Review Summary: Donkey Kong 64's soundtrack is a more experimental Kirkhope, but it's still a prime example of his skill at making captivating and charming game music.Banjo-Kazooie
is still a magnum opus in game music to many longtime gamers, so following up such a class act wasn’t easy, even for the superhumanly talented composer Grant Kirkhope. It was a showcase of both creativity and versatility in providing well-placed, but catchy themes for levels, remaining an unequivocal success on Kirkhope’s part. The next game soundtrack Kirkhope composed was for Rareware’s next big hit, Donkey Kong 64
. With enormous worlds and the same level of stage variety as Banjo-Kazooie
, Donkey Kong 64
was another ferocious challenge for Kirkhope, and while the latter doesn’t possess the pristine luster of the former, Donkey Kong 64
’s soundtrack is Kirkhope stepping outside that comfort zone. It’s a subtly more experimental soundtrack, but one that can still stand as one of the best of its era and beyond.
Kirkhope has been widely praised for his intricate and remarkably complex use of hooks in his level themes, as Banjo-Kazooie
taught us, and there is no shortage of examples of that skill in Donkey Kong 64
’s soundtrack. The slippery swing of “Jungle Japes” is an early highlight, with extremely varied instrument types and one of the most infectiously bouncy rhythms in a video game. It changes its mood from the booming percussion to a slick trombone rhythm to a groovy-as-hell bass, all with nice uses of animal sound effects in the background. Another amazing inclusion is “Frantic Factory”, which starts off with a wind-up key sound and continues with a creepy buzzing of a clockwork toy moving. The metronomic beat is complemented with some buzzing synths, ambient twinkling percussion, and a hauntingly mechanical vibe. Despite being the theme of one of the many “creepy” levels in Rareware’s history, “Frantic Factory” is shockingly distinctive. “Hideout Helm” will instantly make you think “spy movie”, with a low string driven rhythm and lots of low sound effects. The soundtrack even gets a bit more upbeat with a rockin’ funk theme for Funky Kong.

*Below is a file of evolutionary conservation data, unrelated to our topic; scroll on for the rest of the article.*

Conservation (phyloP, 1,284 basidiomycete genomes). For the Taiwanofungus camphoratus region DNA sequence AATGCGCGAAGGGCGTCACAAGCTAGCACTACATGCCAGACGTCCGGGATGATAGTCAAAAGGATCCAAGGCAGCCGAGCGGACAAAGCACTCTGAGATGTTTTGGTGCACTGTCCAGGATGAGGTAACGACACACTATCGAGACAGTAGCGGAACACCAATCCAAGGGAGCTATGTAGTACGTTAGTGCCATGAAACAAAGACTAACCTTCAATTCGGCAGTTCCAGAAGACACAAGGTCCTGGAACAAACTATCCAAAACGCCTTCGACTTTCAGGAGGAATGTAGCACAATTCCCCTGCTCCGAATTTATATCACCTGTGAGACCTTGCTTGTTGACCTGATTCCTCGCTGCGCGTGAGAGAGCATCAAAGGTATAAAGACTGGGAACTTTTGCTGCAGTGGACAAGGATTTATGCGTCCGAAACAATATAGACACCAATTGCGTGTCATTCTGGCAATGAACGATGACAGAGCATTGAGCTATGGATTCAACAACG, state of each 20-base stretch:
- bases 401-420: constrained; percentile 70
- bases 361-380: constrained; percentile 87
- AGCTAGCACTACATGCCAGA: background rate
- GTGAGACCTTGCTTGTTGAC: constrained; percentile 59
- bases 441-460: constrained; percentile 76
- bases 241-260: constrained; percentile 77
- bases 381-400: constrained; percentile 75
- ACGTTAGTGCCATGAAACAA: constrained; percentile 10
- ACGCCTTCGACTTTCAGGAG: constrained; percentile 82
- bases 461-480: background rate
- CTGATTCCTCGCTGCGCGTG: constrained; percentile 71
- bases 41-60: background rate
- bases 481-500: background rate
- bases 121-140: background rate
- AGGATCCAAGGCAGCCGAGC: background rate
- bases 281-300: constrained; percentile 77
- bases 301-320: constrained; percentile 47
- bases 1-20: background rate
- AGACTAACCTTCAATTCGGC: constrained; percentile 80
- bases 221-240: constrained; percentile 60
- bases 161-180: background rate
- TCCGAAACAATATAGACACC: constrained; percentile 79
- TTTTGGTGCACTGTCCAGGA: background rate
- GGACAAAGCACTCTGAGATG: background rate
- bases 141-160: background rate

But remarkably, Kirkhope doesn’t put too much effort into making the songs catchy. The hooks aren’t as apparent, instead focusing on sharp, atmospheric work. “Klanky Kong” has a haunting xylophone alongside shimmering electronic and bubbling vial effects. “Gloomy Galleon” is another great inclusion. It has a respectable hook, but its strengths are the low, dark strings and higher woodwinds, giving the theme the perfect fuel for a pirate/shipwreck level. “Fungi Forest” is an upbeat theme extremely reminiscent of Banjo-Kazooie
’s “Click Clock Wood” (albeit slower and less hooky), while the main hub theme is more stage-setting than infectious. “Crystal Caves” is probably what benefits the most from this change of pace, as its ambient water drops and wavy keyboards are downright breathtaking. Kirkhope’s shift from the pure hooky goodness of Banjo-Kazooie
to the more layered and atmospheric themes of Donkey Kong 64
is rather abrupt, but the more subdued production is still an excellent way to interpret the diversity in the locales on DK 64
There are some absolute gems on the DK 64
soundtrack, but it’s very easy to have some negative opinions compared to the near-perfection of Banjo-Kazooie
. Many of the tracks sound almost too much like those of Banjo-Kazooie
. The boss themes especially (like “Dogadon” and “Puftoss”) sound like what you’d expect from a Rareware boss fight, but not too much else. “Angry Aztec” sounds like a slightly faster and lower version of “Gobi’s Valley”, while “Ice Slide” and “Mine Cart” sound far too similar to any “racing” theme from Banjo-Kazooie
. The tracks themselves are great, but they are moments where Kirkhope’s creativity tends to weather a bit. Also, very much like the Banjo-Kazooie
release, not every iconic track from the game is on the soundtrack. Some boss themes are not included (despite being some of the best themes in the game) and the level foyer themes are also noticeably absent. However, as with the previous release, the tracks themselves are excellent, and the 18 tracks all have charm and sophistication to them (even the bottomless sense of cheesiness of “DK Rap”).
Despite a looming sense of redundancy in some of the tracks on the soundtrack, Donkey Kong 64
remains an excellent example of Grant Kirkhope’s skill at music composition. It’s a steady shift from pure, classical gaming themes of Banjo-Kazooie
, one moving into more complex and multi-layered themes, the ideology that drives many AAA games today. But Donkey Kong 64
doesn’t forget Kirkhope’s roots; there are still some amazing tracks that evoke the same intelligent charm of Banjo-Kazooie
’s soundtrack. From the mechanical creepiness of “Frantic Factory” to the James Bond-ish “Hideout Helm” to the purely enjoyable swing of “Jungle Japes”, Grant Kirkhope is still firmly placed in his own defining element.
Is Donkey Kong 64
’s soundtrack Kirkhope’s best work? No, it’s not, but considering his incredible track record as a game music composer, you can’t really fault him, especially when the music he creates is still so effortlessly stellar.